Direct Vent Fireplaces
Direct-vent fireplaces are closed systems; this means it pulls outside air into the firebox to feed the flame rather than pulling air from inside your home. The exhaust is then expelled through a vent-pipe outside your home. They are considered primary heat sources as you can run them 24 hours, 7 days a week utilizing a thermostat remote.
All direct-vents will have a solid piece of glass attached to the front of the unit; this is only to be removed during servicing. Running a direct-vent with this glass off is dangerous and against manufacturer’s guidelines. Most units will have a thin mesh screen in front of the glass for safety.
Manufacturers have begun to offer heat-transfer kits on some direct-vent models. This option will allow for combustible materials (like decorative wood facings or standard dry wall) to be installed right next to the unit. This also allows for televisions to be installed just above the fireplace without having to protect it with a mantle. The heat-transfer kits are available for interior movement of heat or exterior dumping of heat.
Direct-vent units can be vented either vertically through your roof, or horizontally through an exterior wall.
Direct-vents come in both a traditional fireplace style look as well as a modern linear vision.
Vent Free Fireplaces
Vent-free (also known as ventless or unvented) gas fireplaces, inserts, log sets and stoves are secondary heat sources. Manufacturers do not recommend burning them more than 8 hours in a 24-hour period. While this does not sound very long, due to the 99% efficiency rating, they are an excellent safe supplemental heating system.
When burning gas, water vapor is released into the air. This moisture is both a friend and an enemy. Too much moisture that is a result of burning more than the manufacturer recommends or due to a super tight home, will produce condensation on your walls and windows. If you burn your system as recommended, however, this humidity is a bonus during our dry winters.
If you currently have a functional wood burning fireplace, you can simply install a log set which includes the burner and the logs. If you are starting from scratch, a universal vent-free firebox with a log set is generally the best option due to the variety of selections. Inserts and fireplace systems, which entail the log set and burner being permanently attached to the firebox, are offered for smaller areas, smaller installation, and direct-vent conversions.
The crux of vent-free is that the yellow flames are not “touching” any log. Therefore, you will have “pockets” of flame which is not as realistic as a vented gas log set. If the yellow flame touches a log, you will have soot produced and higher levels of carbon monoxide, which is bad. Therefore, it is essential to make sure your log set is installed properly and service yearly by an experienced professional.
Generally, the vent-free units will be the least expensive gas fireplace option.
If you are looking to take the chill off a room, the vent-free is the right fit for you.
Vented gas log sets are the most realistic gas logs available. This is because the yellow flames are moving through the logs and touching the logs just like a wood burning fire. Soot and carbon monoxide are produced with these logs. Due to this, the vented gas logs must be installed in a wood burning fireplace following the guidelines of the wood burning flue system. Some municipalities may require you to remove the damper or secure it open permanently. Because the flue is always open, most people install fireplace doors to stop cold downdrafts in the winter and air conditioning loss in the summer.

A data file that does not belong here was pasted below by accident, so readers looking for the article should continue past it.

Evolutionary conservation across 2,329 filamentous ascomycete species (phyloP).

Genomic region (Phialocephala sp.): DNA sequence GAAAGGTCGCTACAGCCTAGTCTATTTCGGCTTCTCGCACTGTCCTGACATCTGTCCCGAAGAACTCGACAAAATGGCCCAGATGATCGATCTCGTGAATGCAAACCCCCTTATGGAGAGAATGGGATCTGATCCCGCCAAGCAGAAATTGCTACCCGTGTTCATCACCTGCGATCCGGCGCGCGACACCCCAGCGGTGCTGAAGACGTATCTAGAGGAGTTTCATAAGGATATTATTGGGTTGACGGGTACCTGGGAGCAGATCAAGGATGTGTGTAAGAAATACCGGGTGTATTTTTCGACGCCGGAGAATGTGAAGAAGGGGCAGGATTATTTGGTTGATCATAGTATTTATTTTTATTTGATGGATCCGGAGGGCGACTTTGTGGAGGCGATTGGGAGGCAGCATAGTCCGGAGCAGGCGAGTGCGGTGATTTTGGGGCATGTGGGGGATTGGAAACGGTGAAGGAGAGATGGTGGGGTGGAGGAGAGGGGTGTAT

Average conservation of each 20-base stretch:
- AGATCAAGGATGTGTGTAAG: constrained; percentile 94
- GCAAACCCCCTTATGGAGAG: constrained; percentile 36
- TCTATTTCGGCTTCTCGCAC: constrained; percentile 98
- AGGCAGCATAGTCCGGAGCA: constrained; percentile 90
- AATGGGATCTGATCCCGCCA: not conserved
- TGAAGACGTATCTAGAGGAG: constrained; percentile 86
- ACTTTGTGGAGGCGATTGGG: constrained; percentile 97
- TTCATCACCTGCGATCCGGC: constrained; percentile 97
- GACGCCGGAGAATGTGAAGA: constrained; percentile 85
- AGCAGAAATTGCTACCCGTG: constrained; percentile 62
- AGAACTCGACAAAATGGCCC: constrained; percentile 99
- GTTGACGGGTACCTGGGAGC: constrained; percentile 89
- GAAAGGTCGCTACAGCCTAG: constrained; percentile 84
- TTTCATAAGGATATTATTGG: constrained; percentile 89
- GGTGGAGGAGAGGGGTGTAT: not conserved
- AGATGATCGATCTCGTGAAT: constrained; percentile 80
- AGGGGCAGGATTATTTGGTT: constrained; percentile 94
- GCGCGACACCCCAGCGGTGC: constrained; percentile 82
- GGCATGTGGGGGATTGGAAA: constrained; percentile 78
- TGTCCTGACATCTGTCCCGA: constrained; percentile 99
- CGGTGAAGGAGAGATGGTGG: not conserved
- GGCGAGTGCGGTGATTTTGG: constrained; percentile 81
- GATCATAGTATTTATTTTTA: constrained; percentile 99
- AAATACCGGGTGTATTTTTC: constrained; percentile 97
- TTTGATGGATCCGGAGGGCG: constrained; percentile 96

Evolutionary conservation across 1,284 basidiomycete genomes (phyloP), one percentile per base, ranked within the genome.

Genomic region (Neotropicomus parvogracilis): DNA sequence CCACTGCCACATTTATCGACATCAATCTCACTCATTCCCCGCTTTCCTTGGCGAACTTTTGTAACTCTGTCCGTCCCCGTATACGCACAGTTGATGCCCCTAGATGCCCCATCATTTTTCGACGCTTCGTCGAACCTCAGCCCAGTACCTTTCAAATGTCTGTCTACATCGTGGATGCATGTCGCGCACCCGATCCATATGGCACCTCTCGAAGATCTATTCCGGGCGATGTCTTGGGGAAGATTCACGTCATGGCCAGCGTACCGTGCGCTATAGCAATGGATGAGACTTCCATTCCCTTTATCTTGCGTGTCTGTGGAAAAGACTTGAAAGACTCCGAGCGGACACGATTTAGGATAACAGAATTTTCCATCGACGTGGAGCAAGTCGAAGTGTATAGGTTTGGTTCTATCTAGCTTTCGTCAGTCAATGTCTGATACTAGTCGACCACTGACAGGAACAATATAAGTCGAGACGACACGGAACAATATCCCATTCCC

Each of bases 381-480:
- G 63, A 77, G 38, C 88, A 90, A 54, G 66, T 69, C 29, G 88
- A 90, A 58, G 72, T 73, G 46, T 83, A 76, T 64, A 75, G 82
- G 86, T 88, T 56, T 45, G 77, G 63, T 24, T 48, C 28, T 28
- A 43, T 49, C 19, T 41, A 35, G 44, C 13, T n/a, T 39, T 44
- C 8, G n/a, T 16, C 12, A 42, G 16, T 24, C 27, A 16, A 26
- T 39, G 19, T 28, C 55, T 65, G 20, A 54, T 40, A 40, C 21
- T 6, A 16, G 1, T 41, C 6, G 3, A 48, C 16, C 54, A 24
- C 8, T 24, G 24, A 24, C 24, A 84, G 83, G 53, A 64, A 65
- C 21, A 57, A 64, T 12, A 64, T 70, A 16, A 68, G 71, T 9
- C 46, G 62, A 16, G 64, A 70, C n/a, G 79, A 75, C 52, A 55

Because the damper must be open during operation of the vented gas logs, the efficiency of these systems is about the same as a burning wood (think around 25%). Some companies are working on systems to improve the efficiency, but these logs are traditionally used more for looks than for heat.
If you are wanting the look of wood burning, the convenience of gas, and not too terribly concerned with heat, the vented gas logs are for you.
Wood Burning Fireplaces
When contemplating a wood burning fireplace or stove, are you looking for decorative or heat producing? The typical fireplace you see in homes are decorative in nature. While you are burning wood, most of the heat is going up the flue.
Heat producing units are available in both fireplaces as well as stoves. There are many different styles, both traditional and more modern. Some can even be connected to your central heat systems.
Wood burning units are perfect if you have a reliable wood source and do not wish to rely on gas or electric for heat. Due to the dry nature of wood heat, cast kettles and steamers kept filled with water are often utilized.
If you are willing to put the work in hauling wood and tending the fire, there are a lot of options for you.
Electric fireplaces come in both traditional form and modern linear (long rectangle). While most do produce heat, think more of a space heater than a furnace. There are also electric inserts that be placed in wood burning fireplaces or for direct-vent conversions.
While not as realistic as wood or gas, electric can be an easier solution. The key to electric fireplaces is to buy from a reputable manufacturer. This is essential for replacement of parts years down the road.
The drawback to electric is obviously that you need electricity to run it. If your home is prone to power outages, electric is probably not your answer.
If you are looking for ambience without much heat, electric may be for you.
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